Asthma in children can often be diagnosed based on medical history, symptoms, and a physical exam. Keep in mind that oftentimes when you take your infant or older child to the doctor with asthma symptoms, the symptoms may be gone by the time the doctor evaluates the child. That’s why parents are key in helping the doctor understand the child’s signs and symptoms of asthma.
Medical History and Asthma Symptom Description: Your child's doctor will be interested in any history of breathing problems you or your child may have had, as well as a family history of asthma, allergies, a skin condition called eczema, or other lung disease. It is important that you describe your child's symptoms -- cough, wheezing, shortness of breath, chest pain, or tightness -- in detail, including when and how often these symptoms have been occurring.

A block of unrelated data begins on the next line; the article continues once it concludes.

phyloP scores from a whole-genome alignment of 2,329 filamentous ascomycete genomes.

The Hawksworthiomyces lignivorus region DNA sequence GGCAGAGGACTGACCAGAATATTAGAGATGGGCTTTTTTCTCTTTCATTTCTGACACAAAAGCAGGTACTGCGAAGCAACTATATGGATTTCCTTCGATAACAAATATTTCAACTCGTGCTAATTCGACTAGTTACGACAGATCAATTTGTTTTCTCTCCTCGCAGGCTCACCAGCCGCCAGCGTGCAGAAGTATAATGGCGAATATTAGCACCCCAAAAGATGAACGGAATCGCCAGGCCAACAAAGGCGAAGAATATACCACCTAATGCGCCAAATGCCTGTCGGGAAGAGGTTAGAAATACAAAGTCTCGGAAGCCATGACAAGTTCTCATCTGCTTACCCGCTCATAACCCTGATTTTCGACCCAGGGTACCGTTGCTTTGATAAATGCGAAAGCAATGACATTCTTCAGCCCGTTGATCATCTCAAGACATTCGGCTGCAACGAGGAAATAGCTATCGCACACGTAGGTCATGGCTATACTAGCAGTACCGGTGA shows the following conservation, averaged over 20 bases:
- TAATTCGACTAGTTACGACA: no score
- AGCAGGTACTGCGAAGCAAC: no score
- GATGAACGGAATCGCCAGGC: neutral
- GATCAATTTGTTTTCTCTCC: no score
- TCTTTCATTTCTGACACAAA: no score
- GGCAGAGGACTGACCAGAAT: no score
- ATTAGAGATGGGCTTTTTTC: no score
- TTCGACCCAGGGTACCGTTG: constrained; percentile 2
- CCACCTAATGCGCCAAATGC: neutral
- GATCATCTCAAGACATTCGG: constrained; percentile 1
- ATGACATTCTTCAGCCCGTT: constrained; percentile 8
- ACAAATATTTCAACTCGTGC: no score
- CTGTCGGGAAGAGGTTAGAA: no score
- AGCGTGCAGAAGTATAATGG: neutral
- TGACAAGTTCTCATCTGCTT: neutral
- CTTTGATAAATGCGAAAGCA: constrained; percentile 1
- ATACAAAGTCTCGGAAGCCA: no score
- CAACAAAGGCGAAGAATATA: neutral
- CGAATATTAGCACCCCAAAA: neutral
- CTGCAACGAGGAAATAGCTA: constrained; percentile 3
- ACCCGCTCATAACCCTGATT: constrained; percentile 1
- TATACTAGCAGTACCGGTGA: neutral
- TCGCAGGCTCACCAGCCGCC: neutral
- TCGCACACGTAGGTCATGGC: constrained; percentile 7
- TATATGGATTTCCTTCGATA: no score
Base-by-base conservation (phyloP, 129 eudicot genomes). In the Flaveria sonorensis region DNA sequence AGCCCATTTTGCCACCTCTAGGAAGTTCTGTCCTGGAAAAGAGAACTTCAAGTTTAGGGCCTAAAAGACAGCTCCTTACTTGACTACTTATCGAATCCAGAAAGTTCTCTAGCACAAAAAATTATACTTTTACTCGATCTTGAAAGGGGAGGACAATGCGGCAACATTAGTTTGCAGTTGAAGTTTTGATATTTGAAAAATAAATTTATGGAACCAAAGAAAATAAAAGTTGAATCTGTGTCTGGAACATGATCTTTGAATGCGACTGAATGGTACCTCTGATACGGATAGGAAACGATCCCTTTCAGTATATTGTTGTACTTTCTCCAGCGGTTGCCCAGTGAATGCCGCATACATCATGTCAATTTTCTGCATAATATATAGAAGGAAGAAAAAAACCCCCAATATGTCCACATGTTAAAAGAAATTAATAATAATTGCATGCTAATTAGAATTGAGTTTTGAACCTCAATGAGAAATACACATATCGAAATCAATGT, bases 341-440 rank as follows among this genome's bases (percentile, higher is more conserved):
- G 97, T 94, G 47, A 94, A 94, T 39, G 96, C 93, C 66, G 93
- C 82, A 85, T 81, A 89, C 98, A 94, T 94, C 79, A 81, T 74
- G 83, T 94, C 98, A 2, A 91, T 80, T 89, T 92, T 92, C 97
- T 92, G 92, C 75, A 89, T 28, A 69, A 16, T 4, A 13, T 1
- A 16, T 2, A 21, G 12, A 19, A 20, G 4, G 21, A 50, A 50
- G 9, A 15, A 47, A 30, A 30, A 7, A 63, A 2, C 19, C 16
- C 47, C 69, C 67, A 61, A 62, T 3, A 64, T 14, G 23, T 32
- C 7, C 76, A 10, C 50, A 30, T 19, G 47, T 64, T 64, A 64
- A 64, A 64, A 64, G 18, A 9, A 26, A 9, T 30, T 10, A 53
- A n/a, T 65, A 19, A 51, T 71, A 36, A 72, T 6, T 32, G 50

Physical Exam: During the physical examination, the doctor will listen to your child's heart and lungs and look for signs of an allergic nose or eyes.
Tests: Many children will also have a chest X-ray and for those ages 6 and older, a simple lung function test called spirometry. Spirometry measures the amount of air in the lungs and how fast it can be exhaled. The results help the doctor determine how severe the asthma is. Other tests may also be ordered to help identify particular "asthma triggers" for your child's asthma. These tests may include allergy skin testing, blood tests (IgE or RAST), and X-rays to determine if sinus infections or gastroesophageal reflux disease (GERD) are complicating asthma. Learn more about diagnosing asthma. A new asthma test that measures the amount of nitric oxide in the breath (eNO) may now be available in your community.
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